marker for use in the monitoring of populations after long-term exposure (DeRosa et al., 1993). Of particular value would be markers that improve the attribution of disease endpoints to causes (e.g., allowing determination of which specific mutations in lung cancer tissue are a fingerprint for which environmental cause or which asthma attack is due to an industrial pollutant rather than a natural pollen).
For biomarkers to be useful in characterizing human health effects associated with environmental hazards, they must be validated with human populations (National Research Council, 1989b, 1992a,b). This will generally require a clinical research setting and the use of epidemiologic and multivariable biostatistical methods that adjust for the important potential confounding and effect-modifying factors that could be masking a real environmental effect or causing spuriously positive results. Improved epidemiologic and clinical research methods that can better distinguish truly harmful from harmless environmental exposures in humans, that can detect lower doses, and that require smaller sample sizes need to be developed and validated.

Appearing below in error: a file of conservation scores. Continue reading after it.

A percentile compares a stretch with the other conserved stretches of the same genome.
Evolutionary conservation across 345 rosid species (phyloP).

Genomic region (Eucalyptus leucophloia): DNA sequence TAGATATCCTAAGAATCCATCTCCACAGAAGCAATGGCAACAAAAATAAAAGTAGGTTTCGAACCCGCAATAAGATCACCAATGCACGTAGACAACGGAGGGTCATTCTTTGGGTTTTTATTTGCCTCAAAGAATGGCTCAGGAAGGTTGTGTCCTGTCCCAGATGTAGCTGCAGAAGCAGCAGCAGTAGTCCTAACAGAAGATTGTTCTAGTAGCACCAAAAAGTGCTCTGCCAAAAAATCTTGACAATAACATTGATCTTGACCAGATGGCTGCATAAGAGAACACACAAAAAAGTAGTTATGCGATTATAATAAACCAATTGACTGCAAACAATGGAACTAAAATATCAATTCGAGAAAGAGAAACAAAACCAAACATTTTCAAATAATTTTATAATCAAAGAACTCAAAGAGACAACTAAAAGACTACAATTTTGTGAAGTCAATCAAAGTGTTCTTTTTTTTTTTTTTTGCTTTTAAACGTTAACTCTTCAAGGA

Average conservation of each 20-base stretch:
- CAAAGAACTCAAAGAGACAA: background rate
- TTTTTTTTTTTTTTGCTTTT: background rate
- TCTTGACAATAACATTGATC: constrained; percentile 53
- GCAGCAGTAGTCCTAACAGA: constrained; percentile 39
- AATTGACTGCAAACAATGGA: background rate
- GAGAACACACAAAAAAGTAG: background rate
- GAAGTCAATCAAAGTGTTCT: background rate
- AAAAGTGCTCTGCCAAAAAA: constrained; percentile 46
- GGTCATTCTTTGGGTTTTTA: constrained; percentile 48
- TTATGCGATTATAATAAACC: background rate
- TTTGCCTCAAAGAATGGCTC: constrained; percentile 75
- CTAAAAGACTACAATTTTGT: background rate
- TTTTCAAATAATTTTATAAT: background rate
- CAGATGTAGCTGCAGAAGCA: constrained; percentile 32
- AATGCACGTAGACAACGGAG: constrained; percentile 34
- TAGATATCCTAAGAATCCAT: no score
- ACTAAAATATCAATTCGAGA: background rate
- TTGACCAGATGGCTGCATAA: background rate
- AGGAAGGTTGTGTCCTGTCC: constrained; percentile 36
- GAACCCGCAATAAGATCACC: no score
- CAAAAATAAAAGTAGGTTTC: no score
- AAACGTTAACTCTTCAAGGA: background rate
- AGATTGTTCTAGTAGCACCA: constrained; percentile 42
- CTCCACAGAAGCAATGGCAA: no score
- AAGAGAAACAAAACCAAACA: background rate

A challenge that faces researchers is the need to link biomarkers to the disease with which they are associated and to determine at what levels disease is induced. Two strategies should be used to determine the link between biomarkers of exposure and an individual's prior exposures. The first strategy, according to Henderson (1998), is physiologically based toxicokinetic modeling. In order to develop such a model, data regarding the rate of formation of a biomarker following exposure to a toxic agent and its rate of removal or repair in the body (e.g., rate of excretion or degradation half-life) must be obtained. Physiologic parameters (e.g., cardiac output or breathing rate), as well as the physical-chemical characteristics of the chemical and its metabolites must be determined. Second, multiple biomarkers can be used to elucidate prior exposures more in depth than what may be obtained with a single biomarker. For example, if both the amount and the half-life of a biomarker vary, this knowledge can be used to give more perspective on a previous exposure. This knowledge will be able to determine whether an individual was recently exposed to a high level of a chemical or was continuously exposed to low levels in the past.
The committee supports the view that one of the most promising ways to accomplish this is by incorporating appropriate biomarkers to improve the accuracy of measurement of exposures, susceptibility factors, or disease outcomes in well-designed epidemiologic studies (Hulka et al., 1990; Schulte and Perera, 1993).
Current research in toxicology, epidemiology, molecular biology, clinical medicine, and social sciences can make important contributions to the study of environmental health but cannot adequately address the range of issues raised by environmental justice. Collaborative approaches to research that incorporate